Gilmore Girls: More Than Junk Food

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First Published in U.S. Catholic, December 2016 Oh, to live in Stars Hollow, where crabby but hunky Luke runs the diner, quirky Kirk holds a long string of peculiar jobs, and a single mother and her daughter can be seen as a legitimate and respectable family. On television and in film, single mothers are too often portrayed as hapless victims, struggling to raise children in the absence of a male breadwinner. Media’s single moms live in dismal apartments in gritty neighborhoods, dress like bags of thrift-shop clothing, and seem wearily defeated by life. They have bad posture, bad hair, and bad luck.  In crime shows, they are either slain in a grisly manner in the first five minutes or are … Read More

Anne With An ‘E’ Gets It Right

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First Published in U.S. Catholic, Dec 2017 Judging by the stories media tell us, boys are the only humans perplexed by puberty. Film and television tales of moving from adolescence to adulthood focus primarily on young men, as though girls did not also lurch awkwardly toward maturity. Think of Boyhood, The Sandlot, Stand By Me, This Boy’s Life, Almost Famous, Big, The Summer of 42, Breaking Away. Building a dramatic narrative around what it’s like for a girl to become a woman is rare. When a program or film defines “becoming a woman” as something complex and nuanced (rather than simply having sex) that is even more rare and delightful.  The 2017 Canadian Broadcasting Corporation and Netflix series, Anne With … Read More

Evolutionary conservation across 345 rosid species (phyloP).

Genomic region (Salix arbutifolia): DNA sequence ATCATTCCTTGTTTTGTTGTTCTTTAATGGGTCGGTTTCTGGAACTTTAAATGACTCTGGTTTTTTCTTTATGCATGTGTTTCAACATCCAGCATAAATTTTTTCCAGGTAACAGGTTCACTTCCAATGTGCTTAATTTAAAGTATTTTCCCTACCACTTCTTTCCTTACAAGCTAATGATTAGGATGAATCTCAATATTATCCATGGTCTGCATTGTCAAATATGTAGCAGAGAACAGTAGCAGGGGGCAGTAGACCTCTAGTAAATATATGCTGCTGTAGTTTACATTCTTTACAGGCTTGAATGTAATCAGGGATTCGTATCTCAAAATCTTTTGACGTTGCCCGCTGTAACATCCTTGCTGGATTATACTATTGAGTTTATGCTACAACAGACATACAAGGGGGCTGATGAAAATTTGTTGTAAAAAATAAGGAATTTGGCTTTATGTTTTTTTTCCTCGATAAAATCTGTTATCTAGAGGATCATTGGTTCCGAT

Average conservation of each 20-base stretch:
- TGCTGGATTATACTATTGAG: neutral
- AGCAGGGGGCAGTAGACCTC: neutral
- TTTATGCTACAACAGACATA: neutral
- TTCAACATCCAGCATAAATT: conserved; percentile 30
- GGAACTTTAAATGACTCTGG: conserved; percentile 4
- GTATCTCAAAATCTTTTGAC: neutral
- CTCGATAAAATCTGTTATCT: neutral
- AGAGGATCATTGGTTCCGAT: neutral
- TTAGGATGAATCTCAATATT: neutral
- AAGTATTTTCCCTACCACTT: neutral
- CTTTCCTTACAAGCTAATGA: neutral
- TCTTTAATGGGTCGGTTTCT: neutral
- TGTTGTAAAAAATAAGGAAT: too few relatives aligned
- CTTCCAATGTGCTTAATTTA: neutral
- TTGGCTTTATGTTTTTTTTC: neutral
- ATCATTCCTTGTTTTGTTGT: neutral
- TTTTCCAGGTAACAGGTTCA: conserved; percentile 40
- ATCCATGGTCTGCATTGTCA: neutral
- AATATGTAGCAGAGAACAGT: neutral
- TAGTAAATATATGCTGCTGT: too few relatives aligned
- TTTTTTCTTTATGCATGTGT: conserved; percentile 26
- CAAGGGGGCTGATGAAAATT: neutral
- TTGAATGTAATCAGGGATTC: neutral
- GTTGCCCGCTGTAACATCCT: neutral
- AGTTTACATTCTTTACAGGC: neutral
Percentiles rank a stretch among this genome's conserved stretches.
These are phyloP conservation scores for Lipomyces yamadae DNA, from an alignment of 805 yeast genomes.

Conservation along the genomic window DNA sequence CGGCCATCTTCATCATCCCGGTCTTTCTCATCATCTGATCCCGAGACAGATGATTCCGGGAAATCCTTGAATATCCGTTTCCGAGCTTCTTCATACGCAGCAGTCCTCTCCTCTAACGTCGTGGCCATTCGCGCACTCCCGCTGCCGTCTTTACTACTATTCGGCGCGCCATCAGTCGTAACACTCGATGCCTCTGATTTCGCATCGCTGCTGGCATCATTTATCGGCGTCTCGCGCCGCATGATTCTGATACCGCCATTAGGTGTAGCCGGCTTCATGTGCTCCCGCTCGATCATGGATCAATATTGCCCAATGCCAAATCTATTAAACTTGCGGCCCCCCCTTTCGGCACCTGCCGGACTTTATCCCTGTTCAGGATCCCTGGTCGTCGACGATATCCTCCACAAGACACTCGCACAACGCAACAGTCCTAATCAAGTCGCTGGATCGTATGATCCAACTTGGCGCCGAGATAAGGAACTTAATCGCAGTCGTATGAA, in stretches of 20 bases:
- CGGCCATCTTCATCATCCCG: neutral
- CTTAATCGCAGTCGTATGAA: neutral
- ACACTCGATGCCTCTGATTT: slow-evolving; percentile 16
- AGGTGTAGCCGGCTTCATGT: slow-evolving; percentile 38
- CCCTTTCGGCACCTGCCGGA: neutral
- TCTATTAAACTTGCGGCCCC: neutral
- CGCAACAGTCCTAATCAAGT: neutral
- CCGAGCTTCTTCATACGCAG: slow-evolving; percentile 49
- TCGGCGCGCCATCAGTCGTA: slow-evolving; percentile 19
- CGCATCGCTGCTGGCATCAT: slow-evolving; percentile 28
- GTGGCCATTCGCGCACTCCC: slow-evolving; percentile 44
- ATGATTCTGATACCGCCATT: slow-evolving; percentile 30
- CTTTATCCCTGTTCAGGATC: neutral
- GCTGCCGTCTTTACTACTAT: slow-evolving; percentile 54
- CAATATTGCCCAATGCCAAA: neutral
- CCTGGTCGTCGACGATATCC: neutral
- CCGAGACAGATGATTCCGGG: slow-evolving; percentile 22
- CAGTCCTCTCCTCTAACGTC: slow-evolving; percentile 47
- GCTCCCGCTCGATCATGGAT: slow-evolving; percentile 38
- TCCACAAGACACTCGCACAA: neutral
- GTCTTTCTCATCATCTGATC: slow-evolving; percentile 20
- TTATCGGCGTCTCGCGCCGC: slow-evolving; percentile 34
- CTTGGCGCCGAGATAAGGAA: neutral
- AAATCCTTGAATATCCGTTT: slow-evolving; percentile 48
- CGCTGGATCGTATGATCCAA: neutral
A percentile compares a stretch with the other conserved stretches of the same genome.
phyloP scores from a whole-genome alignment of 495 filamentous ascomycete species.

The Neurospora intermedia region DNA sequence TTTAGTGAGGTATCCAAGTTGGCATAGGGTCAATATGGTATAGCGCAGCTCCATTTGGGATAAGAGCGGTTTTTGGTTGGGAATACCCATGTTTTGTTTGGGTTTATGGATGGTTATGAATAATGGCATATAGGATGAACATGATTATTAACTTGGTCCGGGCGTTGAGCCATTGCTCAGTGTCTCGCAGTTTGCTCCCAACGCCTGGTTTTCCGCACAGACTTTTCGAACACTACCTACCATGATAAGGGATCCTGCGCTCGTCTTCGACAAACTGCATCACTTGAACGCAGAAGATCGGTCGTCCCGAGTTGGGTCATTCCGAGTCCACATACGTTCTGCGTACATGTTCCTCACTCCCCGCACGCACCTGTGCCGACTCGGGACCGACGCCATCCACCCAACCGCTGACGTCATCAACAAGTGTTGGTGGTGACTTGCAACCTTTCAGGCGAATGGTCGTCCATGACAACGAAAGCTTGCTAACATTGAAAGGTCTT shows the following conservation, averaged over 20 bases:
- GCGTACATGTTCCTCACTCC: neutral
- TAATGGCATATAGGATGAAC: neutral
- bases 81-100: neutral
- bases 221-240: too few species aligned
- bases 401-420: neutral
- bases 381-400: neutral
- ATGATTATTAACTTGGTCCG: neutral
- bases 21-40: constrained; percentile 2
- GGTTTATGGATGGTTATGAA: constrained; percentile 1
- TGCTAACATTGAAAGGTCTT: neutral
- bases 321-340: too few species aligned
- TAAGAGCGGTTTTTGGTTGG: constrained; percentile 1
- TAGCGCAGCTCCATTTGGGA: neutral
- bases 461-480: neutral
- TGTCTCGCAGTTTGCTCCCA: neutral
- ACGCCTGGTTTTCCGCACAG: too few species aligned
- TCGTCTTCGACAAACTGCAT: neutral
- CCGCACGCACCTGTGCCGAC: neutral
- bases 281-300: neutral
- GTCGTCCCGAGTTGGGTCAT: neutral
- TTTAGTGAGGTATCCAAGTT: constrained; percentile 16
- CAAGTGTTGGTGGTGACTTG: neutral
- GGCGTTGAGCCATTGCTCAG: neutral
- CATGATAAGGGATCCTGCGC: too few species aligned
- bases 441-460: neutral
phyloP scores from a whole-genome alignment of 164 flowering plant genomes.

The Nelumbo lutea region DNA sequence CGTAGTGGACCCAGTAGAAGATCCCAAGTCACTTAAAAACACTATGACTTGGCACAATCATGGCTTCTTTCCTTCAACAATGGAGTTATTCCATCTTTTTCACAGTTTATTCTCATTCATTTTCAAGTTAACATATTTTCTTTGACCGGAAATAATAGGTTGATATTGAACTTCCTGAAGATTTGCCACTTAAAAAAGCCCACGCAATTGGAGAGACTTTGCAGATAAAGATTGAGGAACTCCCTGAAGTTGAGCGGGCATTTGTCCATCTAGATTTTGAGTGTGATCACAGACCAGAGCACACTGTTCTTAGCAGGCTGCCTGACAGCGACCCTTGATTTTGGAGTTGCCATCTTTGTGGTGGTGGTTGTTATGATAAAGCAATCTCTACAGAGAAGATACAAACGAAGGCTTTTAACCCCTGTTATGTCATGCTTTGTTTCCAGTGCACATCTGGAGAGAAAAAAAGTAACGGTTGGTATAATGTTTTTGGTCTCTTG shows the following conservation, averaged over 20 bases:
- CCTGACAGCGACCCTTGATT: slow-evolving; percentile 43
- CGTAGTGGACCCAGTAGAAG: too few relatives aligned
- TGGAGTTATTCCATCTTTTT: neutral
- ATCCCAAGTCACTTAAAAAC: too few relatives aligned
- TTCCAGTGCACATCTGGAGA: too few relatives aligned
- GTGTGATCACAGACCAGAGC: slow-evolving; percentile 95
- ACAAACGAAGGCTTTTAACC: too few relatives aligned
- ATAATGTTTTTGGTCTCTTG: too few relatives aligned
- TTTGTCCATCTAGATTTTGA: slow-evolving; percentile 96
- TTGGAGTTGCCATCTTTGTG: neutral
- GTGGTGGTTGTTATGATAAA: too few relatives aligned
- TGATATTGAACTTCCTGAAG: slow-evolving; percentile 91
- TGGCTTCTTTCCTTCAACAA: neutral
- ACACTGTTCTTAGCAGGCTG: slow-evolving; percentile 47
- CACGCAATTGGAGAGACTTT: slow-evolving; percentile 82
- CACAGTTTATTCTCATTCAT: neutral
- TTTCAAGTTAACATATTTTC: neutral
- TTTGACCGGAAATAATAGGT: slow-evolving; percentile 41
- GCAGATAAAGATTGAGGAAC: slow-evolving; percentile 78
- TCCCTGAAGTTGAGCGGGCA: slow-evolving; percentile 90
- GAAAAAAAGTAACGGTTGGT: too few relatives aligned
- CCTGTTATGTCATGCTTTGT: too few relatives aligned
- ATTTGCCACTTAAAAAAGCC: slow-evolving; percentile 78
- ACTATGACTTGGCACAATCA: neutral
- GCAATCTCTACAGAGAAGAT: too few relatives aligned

Silencing The Female Voice: The Cyber Abuse of Women on the Internet

Pamela Hill NettletonAcademic WritingLeave a Comment

For a woman journalist in 2017, working on Twitter entails opening oneself to attacks such as: “I hope you get raped” Just Not Sports, 2016 “You need to be hit in the head with a hockey puck and killed” Just Not Sports, 2016 “You are clearly retarded, i hope someone shoots then rapes you” Hess, 2014 The internet is touted as a democratic space in which nationality, class, race, gender, and sexuality are rendered neutral. However, receiving digital media threats of violence, rape, and murder are daily occurrences for female journalists. Internet harassment of women marginalizes their profes- sional presence online, impinges on their freedom of communication, and, in an echo of outdated and retrograde domestic violence attitudes, is minimalized … Read More

Urban Presence

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The Visitation Sisters of North Minneapolis model gentleness and humility while living as a spiritual presence in a marginalized urban community. It looks like just another house on just another block in just another American neighborhood. Tidy hostas line the walkway to the front door, pretty wicker chairs are circled on the front porch, and the doorbell chimes in a familiar four-note melody. The sweet-faced, gray-haired women who answer the door look familiar, too: They might be AARP members, someone’s great aunts, or even just friendly next-door neighbors to anyone in any city. They greet callers with warm smiles and understanding nods, sometimes dispense a lemon bar or a glass of water, and love to hear the news about who’s … Read More